Issue: Under New York law, may an owner of a building be held liable for a plaintiff’s injuries in a claim for damages due to an elevator stopping abruptly?
|Area of Law:||Personal Injury & Negligence|
|Keywords:||Building owners and elevator companies; Injuries to elevator users; Elevator|
|Cited Cases:||499 N.Y.S.2d 486; 225 A.D.2d 907; 639 N.Y.S.2d 507; 118 A.D.2d 920; 555 N.Y.S.2d 669; 75 N.Y.2d 680|
Although building owners and elevator companies can be held liable for injuries to elevator users under the proper circumstances, liability is not automatic. For example, in Tashjian v. Strong & Associates, 225 A.D.2d 907, 639 N.Y.S.2d 507 (A.D. 1996), it has held that a building owner and an elevator company were entitled to summary judgment on a plaintiff elevator user’s personal injury claims because the defendants submitted unrebutted competent evidence establishing that they had received no prior actual or constructive notice of any defective condition in the elevator. To the contrary, the elevator company produced deposition testimony as to weekly maintenance and inspection of the elevator, as well work tickets for a period of three months prior to the accident and annual inspection reports, all showing that the elevator was performing satisfactorily. Further, there was evidence that there had been no complaints about the elevator’s performance, either on behalf of the plaintiff or third persons. Id. at ___, 639 N.Y.S.2d at 509.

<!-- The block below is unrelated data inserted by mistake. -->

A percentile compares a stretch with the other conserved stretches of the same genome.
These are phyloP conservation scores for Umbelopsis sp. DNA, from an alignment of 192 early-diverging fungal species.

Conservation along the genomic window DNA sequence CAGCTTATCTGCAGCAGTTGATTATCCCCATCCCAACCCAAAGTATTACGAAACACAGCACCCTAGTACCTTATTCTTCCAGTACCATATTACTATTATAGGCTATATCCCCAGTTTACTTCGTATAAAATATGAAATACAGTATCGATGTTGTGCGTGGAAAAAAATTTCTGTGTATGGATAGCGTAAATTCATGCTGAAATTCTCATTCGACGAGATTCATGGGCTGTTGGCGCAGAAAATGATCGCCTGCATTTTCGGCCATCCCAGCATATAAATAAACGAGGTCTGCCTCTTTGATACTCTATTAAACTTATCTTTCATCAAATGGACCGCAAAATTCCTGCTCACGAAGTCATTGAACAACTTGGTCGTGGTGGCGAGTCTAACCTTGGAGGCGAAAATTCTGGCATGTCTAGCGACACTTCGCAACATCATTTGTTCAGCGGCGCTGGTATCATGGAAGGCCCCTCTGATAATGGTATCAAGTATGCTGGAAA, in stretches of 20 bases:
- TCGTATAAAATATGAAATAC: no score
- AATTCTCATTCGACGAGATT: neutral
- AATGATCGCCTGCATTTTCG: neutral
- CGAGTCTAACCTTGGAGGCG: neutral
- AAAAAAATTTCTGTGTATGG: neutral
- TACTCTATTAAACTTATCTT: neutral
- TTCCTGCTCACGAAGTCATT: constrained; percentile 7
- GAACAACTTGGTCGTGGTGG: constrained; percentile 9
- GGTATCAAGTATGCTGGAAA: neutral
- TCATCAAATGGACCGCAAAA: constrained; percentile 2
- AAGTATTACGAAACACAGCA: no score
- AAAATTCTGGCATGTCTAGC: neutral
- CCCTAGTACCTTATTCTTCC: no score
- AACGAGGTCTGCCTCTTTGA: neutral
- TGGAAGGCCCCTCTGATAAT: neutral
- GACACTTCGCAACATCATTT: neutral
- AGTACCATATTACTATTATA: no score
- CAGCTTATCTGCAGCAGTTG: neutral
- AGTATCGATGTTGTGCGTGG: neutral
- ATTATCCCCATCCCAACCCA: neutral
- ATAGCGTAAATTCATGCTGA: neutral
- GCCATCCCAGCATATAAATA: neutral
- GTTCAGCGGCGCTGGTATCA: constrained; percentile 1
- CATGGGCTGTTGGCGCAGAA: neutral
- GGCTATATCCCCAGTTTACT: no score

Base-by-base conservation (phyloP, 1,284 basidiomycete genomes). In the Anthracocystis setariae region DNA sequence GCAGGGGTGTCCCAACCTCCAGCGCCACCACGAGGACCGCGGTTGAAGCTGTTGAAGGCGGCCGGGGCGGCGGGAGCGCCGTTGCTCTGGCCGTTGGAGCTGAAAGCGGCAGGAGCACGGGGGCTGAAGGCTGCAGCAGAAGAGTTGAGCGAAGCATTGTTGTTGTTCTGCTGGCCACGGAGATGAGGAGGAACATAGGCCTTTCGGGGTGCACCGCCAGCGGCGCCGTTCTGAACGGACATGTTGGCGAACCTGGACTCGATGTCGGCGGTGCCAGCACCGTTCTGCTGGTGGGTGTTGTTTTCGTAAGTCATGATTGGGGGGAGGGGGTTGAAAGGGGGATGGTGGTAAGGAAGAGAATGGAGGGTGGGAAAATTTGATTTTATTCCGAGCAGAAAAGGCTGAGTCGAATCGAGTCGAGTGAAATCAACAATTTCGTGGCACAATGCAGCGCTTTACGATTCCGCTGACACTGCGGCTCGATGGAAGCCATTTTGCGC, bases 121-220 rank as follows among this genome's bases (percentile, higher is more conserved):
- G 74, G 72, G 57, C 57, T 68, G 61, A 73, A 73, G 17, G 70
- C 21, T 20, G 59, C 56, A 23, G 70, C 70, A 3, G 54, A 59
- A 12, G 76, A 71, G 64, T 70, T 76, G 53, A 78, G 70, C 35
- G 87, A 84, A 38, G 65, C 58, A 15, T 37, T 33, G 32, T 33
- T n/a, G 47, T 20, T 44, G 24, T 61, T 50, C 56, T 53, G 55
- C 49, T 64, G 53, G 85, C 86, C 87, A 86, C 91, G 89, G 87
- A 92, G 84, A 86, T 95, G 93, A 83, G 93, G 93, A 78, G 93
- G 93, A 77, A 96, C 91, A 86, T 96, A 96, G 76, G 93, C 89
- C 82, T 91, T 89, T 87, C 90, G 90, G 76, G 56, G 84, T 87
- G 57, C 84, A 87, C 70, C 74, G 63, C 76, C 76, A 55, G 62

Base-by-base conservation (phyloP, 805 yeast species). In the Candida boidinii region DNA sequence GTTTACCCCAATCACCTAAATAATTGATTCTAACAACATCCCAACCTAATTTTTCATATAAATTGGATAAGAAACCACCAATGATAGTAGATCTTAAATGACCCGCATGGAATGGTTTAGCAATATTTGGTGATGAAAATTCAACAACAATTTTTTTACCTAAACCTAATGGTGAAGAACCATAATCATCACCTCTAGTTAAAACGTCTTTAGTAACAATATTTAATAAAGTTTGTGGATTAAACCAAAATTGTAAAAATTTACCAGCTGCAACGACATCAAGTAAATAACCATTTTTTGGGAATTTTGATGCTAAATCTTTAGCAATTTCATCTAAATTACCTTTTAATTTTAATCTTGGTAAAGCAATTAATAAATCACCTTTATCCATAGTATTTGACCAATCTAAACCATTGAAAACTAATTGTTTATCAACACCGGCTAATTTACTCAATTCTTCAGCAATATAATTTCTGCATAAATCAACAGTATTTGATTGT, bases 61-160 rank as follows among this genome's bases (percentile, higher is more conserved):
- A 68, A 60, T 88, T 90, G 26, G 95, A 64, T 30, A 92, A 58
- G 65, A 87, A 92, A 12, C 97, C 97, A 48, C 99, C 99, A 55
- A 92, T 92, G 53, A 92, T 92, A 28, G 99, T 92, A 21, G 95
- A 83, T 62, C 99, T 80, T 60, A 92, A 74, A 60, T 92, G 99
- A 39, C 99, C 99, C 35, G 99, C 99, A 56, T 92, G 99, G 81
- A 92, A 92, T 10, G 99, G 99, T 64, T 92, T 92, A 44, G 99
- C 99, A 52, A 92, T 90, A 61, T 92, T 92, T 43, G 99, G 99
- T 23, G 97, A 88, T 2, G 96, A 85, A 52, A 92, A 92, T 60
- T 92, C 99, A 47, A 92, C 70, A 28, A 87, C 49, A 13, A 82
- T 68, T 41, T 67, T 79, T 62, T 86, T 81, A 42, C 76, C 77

In Sirigiano v. Otis Elevator Co., 118 A.D.2d 920, 499 N.Y.S.2d 486 (A.D. 1986), a building owner successfully moved to dismiss the complaint against it on the ground that there was insufficient evidence that the owner had notice of misleveling problems with the elevator and that the owner had delegated the duty to maintain the elevator to an elevator company pursuant to an elevator maintenance contract. However, it is argued in a […]